The GCSAA Conferences and trade shows were vital to stay on the cutting edge of the new concept of solid impermeable turf covers. Slowly, the condition of the greens improved each year; it was not perfect, but it was better. 

Then, the winter of 2019 arrived, and Settlers lost it all. “We received an inch of rain on top of six inches of snow in mid-November, forming a solid inch-layer of ice for the entire winter directly on the putting greens with no way to remove it due to low sun angles and all the variables of an Alaska winter,” Amos recalls. “The greens were lost. When you have a unique selling proposition that reads ‘Home to Alaska’s Best Putting Greens,’ you are committed to ensuring that is the case. Taking until July to produce a respectable putting surface is not how our business model works. We need greens in April.” 

So Amos vowed not to go through another experience like 2019 again. He learned new information from the GCSAA and NGCOA members on using solid covers and dove in head first. The greens are covered and vented, providing gas exchange and insulation to protect them from the winter’s wrath. Each green, averaging 3,500-5,500 square feet, has three air inlets that connect to backpack blowers turned on for ten minutes each week. Click here for a short video of the blowers in action, and check out the sun angle. That’s high noon in Wasilla in January. 

The results? You be the judge.

Amos goes on to say, “Having the confidence that we can provide a quality product year over year allows us to be aggressive with our marketing and pricing to maximize the short season we operate in. The basics of economics are in play. Quality products are in increased demand, and those demands allow for prices to move. When I first arrived, we expected that golf would be on greens from June 21 through the first of October. We now play golf on putting greens in April, a solid two months sooner, by maintaining the playing surface alive during that 180 days of snow and ice. (Note: Settlers Bay opened for play on April 26).

He adds, “Education is important, and if you are afraid of the cost of training an employee because they are going to leave, how much does it cost you if you never train them and they never leave?” 

Vicky Urbina and Amos Stephens are 11% partners in the business who joined up over a decade ago. Amos recruited Vicky to join the golf shop team in the summer when school was out. She had never played golf but was captivated by the beauty of the course and the warmth of its staff, friends, and patrons.

“From the beginning, I envisioned the golf facility as more than just a place for golf,” Vicky remarked. “I saw its potential to serve as a community engagement and outreach hub.”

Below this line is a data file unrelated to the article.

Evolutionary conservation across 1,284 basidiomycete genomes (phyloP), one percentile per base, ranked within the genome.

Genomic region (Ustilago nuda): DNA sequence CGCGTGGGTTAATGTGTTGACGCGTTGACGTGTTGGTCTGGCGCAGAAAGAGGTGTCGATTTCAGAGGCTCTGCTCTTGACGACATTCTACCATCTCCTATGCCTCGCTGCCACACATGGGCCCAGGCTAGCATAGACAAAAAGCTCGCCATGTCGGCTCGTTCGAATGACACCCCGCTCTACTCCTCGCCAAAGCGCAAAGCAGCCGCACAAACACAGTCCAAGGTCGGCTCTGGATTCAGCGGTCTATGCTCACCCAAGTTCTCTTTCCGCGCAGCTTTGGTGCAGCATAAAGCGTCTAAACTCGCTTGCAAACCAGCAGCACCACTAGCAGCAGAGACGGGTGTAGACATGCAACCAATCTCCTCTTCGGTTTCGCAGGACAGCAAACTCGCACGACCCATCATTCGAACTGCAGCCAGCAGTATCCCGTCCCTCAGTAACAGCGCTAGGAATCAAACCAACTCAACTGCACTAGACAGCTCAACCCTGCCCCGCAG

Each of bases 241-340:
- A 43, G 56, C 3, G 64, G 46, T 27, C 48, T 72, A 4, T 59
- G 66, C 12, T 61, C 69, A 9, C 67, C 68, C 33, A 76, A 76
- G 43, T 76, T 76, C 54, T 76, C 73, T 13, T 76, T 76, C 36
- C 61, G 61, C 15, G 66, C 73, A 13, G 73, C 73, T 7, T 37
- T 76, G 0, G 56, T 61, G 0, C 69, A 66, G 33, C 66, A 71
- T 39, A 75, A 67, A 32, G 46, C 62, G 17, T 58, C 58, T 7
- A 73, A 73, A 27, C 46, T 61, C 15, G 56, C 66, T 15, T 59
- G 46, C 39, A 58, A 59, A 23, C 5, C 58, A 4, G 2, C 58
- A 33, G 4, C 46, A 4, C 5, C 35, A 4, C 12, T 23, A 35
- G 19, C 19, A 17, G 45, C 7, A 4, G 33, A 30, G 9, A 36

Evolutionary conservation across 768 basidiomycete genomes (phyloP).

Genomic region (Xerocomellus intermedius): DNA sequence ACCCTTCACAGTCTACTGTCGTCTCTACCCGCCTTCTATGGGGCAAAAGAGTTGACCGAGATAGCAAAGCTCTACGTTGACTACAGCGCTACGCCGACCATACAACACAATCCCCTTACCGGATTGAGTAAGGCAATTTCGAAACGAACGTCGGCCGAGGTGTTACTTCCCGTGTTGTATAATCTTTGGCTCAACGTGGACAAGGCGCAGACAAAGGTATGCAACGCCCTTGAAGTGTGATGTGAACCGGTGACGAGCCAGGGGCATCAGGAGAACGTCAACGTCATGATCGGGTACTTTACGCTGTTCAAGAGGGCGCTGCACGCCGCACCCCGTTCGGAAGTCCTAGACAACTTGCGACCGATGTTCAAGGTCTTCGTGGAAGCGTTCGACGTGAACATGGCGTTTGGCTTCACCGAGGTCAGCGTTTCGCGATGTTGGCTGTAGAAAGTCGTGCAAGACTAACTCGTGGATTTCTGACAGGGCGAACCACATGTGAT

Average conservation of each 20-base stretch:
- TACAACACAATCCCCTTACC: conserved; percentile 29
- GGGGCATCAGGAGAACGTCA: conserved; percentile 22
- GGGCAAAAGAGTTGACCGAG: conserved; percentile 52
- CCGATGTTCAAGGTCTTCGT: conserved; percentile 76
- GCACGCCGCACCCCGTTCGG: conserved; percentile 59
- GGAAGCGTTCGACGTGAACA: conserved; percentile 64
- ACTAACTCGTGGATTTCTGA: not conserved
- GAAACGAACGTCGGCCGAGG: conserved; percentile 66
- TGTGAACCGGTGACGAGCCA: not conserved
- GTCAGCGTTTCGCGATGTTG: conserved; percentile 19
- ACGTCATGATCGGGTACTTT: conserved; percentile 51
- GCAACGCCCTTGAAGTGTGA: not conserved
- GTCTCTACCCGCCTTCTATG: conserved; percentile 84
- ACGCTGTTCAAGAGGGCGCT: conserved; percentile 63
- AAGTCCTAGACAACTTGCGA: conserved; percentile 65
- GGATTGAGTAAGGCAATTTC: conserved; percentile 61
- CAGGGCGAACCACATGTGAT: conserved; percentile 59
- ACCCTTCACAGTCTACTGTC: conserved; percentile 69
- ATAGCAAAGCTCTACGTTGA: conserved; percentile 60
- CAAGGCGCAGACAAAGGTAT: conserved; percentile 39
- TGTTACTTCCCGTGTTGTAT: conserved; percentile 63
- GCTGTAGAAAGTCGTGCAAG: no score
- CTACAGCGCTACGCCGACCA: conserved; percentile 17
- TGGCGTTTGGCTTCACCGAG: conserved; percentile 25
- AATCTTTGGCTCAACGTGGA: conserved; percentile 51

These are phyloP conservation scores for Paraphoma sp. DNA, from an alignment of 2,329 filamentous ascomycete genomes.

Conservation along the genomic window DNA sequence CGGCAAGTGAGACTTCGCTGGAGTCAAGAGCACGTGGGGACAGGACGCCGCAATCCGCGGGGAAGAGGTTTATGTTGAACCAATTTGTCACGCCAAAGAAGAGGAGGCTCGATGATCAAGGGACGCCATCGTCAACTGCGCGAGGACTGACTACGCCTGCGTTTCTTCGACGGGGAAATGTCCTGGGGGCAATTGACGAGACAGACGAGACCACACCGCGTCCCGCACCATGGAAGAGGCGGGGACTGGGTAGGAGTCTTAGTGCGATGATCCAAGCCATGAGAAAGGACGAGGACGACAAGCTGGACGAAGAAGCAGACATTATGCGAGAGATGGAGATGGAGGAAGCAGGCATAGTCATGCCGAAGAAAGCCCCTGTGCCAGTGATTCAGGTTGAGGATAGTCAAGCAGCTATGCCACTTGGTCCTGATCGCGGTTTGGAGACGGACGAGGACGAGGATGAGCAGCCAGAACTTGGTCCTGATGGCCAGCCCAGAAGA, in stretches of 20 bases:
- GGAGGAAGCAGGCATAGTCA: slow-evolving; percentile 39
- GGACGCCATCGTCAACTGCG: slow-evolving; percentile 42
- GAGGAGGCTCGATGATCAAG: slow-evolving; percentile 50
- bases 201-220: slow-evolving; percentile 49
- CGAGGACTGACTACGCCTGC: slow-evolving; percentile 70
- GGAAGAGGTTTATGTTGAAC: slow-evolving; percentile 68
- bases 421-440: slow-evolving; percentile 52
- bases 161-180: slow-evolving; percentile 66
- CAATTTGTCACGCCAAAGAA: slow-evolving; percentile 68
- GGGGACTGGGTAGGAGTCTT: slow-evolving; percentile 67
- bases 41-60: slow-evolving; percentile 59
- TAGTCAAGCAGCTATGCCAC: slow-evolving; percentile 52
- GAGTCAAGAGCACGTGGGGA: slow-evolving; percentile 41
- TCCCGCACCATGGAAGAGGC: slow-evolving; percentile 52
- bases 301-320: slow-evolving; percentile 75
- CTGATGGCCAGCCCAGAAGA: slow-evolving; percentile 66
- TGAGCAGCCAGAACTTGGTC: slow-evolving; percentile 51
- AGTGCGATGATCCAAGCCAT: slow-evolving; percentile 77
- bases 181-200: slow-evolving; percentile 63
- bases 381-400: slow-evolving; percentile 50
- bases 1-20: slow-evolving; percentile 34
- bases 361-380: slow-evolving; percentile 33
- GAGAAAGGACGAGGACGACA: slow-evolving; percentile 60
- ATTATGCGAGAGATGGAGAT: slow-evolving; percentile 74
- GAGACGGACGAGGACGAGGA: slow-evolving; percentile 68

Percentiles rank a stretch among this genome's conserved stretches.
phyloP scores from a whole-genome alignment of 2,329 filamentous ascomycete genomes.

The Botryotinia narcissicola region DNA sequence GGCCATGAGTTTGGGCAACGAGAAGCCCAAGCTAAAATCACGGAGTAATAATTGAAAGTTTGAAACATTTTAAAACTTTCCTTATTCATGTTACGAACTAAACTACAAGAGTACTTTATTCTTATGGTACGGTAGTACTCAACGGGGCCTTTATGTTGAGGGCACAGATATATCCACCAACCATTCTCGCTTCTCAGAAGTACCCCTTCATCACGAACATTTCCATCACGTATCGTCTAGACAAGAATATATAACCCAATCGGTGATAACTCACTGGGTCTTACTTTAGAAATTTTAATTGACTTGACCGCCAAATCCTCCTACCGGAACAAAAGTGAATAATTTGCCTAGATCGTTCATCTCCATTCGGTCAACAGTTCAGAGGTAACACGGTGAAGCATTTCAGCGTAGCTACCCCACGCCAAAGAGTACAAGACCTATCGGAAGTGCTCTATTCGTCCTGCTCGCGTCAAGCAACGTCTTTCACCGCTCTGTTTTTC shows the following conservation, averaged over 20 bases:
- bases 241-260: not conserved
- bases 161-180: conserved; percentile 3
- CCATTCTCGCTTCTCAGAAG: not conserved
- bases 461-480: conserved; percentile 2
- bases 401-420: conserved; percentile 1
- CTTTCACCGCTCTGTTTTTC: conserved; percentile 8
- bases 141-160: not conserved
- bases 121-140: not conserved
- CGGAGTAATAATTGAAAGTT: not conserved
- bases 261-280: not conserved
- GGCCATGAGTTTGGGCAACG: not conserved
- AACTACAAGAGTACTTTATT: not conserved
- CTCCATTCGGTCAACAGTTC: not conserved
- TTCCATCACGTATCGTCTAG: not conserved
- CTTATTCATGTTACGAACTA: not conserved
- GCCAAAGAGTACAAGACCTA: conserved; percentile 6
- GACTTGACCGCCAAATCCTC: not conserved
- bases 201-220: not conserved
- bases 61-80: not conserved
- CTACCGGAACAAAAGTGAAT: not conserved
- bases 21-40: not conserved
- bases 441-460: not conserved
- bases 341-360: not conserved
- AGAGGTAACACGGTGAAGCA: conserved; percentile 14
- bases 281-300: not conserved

A great example is the recently hosted First Green education program for elementary-aged children. The golf course was turned into a laboratory for fourth graders, who got hands-on experience in outdoor learning stations, including lessons on wildlife habitat, soil science, environmental sustainability, mathematics, water conservation, water quality, career exploration, and more.

Vicky was a teacher who values continued education and the power of learning from others’ experiences, embracing continuous growth. That’s precisely what draws her to events like the NGCOA and GCSAA conferences. “In those conference rooms,” Vicky says, “I get to soak in the challenges and victories of other golf owner-operators, picking up insights and great ideas that we can apply back at Settlers Bay. Thanks to the inspiration from these gatherings, my team and I have gradually transformed our space. We’ve expanded beyond just golf, creating a platform for events, a restaurant, and a welcoming space that enhances the golfing experience and invites our community to join in the fun and festivities.”

Amos adds, “Alaska is not the innovator of golf operations; we must be willing to listen to our peers, find solutions that will work for us, and introduce those concepts to our facility. NGCOA and GCSAA give us the chance to do just that.”

We can look forward to Amos and Vicky attending Golf Business Conference 2025 in January. Amos will be the guy at Jeff Hoag’s event to stand, identify himself as “the guy from Alaska,” and ask at least one intelligent question about golf operations. Maybe Vicky will, too. Everyone attending will have a chance to respond, educate, and maybe ask them questions. I think they have a lot to share.